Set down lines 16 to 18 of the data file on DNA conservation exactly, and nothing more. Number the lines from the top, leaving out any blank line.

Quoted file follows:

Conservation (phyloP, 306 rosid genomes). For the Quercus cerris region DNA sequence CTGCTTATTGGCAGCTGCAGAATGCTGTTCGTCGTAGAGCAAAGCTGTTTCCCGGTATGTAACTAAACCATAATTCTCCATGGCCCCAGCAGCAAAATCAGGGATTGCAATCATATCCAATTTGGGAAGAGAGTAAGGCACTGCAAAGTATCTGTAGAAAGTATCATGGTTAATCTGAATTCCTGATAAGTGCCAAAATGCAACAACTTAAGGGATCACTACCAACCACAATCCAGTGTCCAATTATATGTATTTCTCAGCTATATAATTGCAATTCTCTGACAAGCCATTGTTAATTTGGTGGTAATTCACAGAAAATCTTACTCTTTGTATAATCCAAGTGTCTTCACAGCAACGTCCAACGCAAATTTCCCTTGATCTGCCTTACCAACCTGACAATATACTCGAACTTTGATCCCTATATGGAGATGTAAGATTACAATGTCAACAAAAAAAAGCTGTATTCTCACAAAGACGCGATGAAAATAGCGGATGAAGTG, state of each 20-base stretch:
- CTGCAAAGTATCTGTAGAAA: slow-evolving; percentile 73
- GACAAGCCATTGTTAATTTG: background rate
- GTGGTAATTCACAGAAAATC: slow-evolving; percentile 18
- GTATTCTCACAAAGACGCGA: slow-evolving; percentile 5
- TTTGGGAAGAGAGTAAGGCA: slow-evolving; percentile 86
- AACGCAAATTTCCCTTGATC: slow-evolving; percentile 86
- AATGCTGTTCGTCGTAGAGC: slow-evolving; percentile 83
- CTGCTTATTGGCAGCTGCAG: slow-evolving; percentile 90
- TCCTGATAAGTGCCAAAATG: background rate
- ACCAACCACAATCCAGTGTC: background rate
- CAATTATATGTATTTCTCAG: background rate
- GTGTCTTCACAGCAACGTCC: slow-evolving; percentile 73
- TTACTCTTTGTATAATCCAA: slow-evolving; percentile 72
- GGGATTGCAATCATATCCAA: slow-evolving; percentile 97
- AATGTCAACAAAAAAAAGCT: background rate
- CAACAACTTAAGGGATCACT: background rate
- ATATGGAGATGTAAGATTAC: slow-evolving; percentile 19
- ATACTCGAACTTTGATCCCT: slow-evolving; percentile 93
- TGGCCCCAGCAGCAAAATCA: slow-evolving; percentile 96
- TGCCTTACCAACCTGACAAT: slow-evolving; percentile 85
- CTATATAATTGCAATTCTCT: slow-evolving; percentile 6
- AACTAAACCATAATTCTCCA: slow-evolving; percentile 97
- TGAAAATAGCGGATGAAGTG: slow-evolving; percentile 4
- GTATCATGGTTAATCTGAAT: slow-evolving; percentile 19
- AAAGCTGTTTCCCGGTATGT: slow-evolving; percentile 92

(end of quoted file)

- AATGTCAACAAAAAAAAGCT: background rate
- CAACAACTTAAGGGATCACT: background rate
- ATATGGAGATGTAAGATTAC: slow-evolving; percentile 19